Bus driver who overtook horse on blind bend is no longer in his job

  • A school bus driver who overtook a horse and rider on a blind bend, then passed them at speed while sounding his horn, is no longer in his job.

    Felicity Armstrong reported both incidents, on two legs of the bus’s journey, on 20 January, to the British Horse Society, Northumberland County Council (NCC) and the police. Three days later, the council replied with the update.

    Felicity told H&H she hopes the outcome will make people realise reporting incidents is worth it.

    “I didn’t have camera footage, I couldn’t even tell them if it was a man or a woman driving,” she said. “All I could tell them was the time, route, location and description of the vehicle. But that was enough information to identify the driver.”

    Felicity had taken her 12-year-old appaloosa mare Holly for an “out and back” ride on Friday afternoon, having been waiting for the icy roads to become safe.

    “I had all my high-vis on and lights; I do everything to make myself safe,” she said. “As I came to a bend on the road at the top of the hill, I waved at the bus driver to stay behind me; there was a bridleway I was going to get into to get out of his way but he just refused and overtook me on the bend, he couldn’t see round it. There could have been a cyclist or a horse coming – there’s a yard with a field near there and they walk horses on the road – and if my horse wasn’t marvellous in traffic, it could have been a different story.”

    Felicity and Holly were then unlucky enough to meet the same driver again, as both had turned round and were heading back.

    “I was on a straight road with a clear view,” she said. “This time, the issue wasn’t that he couldn’t see, it was his speed. I didn’t know it was him but could hear it was a large vehicle so I put my arm out and asked him to slow down. But he just kept going, and tooted his horn. I thought ‘Enough. I’m done, absolutely done with his behaviour. I might have let it go the first time but the fact he passed again, and tooted his horn, tipped me over the edge.”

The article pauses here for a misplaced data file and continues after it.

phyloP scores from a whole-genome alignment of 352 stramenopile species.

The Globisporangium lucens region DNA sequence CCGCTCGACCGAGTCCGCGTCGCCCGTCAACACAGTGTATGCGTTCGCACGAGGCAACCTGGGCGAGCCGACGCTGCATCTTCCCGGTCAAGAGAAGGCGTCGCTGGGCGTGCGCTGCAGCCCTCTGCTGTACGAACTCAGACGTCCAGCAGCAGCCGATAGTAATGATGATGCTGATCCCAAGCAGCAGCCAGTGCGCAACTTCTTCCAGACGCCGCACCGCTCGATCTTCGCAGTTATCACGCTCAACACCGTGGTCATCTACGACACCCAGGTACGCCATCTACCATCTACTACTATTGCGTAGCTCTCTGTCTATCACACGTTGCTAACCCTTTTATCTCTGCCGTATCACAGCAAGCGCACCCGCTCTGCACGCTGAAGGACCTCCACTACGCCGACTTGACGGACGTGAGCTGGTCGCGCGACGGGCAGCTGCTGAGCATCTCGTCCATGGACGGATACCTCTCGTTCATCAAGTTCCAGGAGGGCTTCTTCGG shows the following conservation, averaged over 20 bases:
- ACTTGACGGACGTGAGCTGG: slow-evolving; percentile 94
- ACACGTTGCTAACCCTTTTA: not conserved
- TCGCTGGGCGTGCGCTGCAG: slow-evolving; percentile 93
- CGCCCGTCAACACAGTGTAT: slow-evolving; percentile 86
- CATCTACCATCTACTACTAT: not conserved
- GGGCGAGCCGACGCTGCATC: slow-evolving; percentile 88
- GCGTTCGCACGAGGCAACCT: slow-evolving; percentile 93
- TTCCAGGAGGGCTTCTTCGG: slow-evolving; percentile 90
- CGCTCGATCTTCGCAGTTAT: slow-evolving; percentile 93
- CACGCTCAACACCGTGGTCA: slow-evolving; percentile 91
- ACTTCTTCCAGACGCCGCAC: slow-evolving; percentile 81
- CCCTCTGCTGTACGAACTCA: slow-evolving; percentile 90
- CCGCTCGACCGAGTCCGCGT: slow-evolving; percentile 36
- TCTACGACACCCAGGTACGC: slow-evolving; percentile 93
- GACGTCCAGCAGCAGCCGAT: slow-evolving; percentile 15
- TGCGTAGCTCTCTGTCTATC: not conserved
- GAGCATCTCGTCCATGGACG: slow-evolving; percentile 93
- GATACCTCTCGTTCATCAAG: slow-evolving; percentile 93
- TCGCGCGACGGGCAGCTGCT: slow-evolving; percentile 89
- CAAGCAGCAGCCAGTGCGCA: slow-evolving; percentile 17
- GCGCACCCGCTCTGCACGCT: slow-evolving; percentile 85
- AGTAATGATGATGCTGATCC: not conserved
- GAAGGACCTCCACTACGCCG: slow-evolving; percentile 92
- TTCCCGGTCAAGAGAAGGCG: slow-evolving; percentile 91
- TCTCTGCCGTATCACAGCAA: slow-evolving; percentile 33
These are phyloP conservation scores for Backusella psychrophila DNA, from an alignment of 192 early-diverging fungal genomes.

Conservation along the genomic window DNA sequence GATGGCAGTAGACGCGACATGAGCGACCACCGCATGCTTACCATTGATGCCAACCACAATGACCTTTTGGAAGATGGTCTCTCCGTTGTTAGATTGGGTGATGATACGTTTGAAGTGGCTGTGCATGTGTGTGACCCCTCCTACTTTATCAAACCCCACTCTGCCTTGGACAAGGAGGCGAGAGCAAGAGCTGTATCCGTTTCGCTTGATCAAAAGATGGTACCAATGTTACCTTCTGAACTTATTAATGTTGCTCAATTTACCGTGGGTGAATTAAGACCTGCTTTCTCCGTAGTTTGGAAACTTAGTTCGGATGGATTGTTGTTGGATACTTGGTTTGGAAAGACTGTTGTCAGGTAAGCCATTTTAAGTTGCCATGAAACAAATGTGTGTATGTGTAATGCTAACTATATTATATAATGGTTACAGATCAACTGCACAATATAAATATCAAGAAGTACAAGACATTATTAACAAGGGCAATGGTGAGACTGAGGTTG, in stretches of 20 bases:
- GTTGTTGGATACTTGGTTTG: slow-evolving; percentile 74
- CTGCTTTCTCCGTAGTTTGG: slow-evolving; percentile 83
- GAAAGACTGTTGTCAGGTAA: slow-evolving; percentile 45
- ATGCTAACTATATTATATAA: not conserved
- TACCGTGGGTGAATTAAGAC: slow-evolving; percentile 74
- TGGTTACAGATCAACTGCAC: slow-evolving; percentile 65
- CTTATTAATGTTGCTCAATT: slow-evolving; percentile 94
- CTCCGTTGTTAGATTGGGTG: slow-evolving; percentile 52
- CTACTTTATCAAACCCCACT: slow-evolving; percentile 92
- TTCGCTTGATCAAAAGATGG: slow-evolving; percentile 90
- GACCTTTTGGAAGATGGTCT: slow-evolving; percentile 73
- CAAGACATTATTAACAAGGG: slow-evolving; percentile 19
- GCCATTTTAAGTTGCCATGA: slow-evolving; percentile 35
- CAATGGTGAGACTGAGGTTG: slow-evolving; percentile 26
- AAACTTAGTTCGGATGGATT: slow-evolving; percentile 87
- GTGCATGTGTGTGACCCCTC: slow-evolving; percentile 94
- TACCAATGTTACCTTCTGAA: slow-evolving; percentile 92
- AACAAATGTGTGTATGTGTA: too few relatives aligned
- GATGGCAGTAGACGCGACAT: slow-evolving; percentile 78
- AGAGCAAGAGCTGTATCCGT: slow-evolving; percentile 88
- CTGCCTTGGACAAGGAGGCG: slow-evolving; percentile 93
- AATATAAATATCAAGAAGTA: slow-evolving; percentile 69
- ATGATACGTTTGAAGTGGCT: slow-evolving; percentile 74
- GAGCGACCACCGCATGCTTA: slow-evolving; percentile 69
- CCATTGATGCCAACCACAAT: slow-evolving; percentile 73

It is understood this is not the first concern raised about this driver; Felicity said she had been “nearly been forced off the road” by him while she was driving her car.

    “It took him threatening my horse to take action,” she said. “Other liveries at my yard have also said they’ve had similar, and he’s driving a bus full of children, for heaven’s sake. If my children had been travelling on that bus, I’d be furious.”

    Felicity posted about the incident on the Pass Wide and Slow Facebook group to spread the word, as she is full of praise for the safety campaign, and also praised the British Horse Society for its road safety work, including with NCC.

    “On the same ride, I met a gritter driver from the same council,” she said. “He saw me and stopped, waited and watched. I gave him a big thumbs up and said thank you and he did the same back and said no problem. I also emailed the council about him to say thank you so much as he was lovely.”

    Felicity has also reported incidents to Northumbria Police, which she said has also responded in a very positive manner.

    “This just goes to show, it is worth reporting things,” she said. “I’ve been blown away by this response; I didn’t expect him to get sacked but maybe it’s a culmination of things.”

    An NCC spokesman told H&H: “The safety of all road users is of paramount importance, and our huge network of rural roads means there are more horses, cyclists, walkers and farm vehicles on them than in more urban areas.

    “While school bus drivers are not employed directly by the county council they are nevertheless subject to a strict code of conduct and where their behaviour falls below acceptable standards we will not hesitate in taking appropriate action to address.

    “All county council drivers are trained to recognise risks and respect other road users and we are pleased to hear this positive feedback.”

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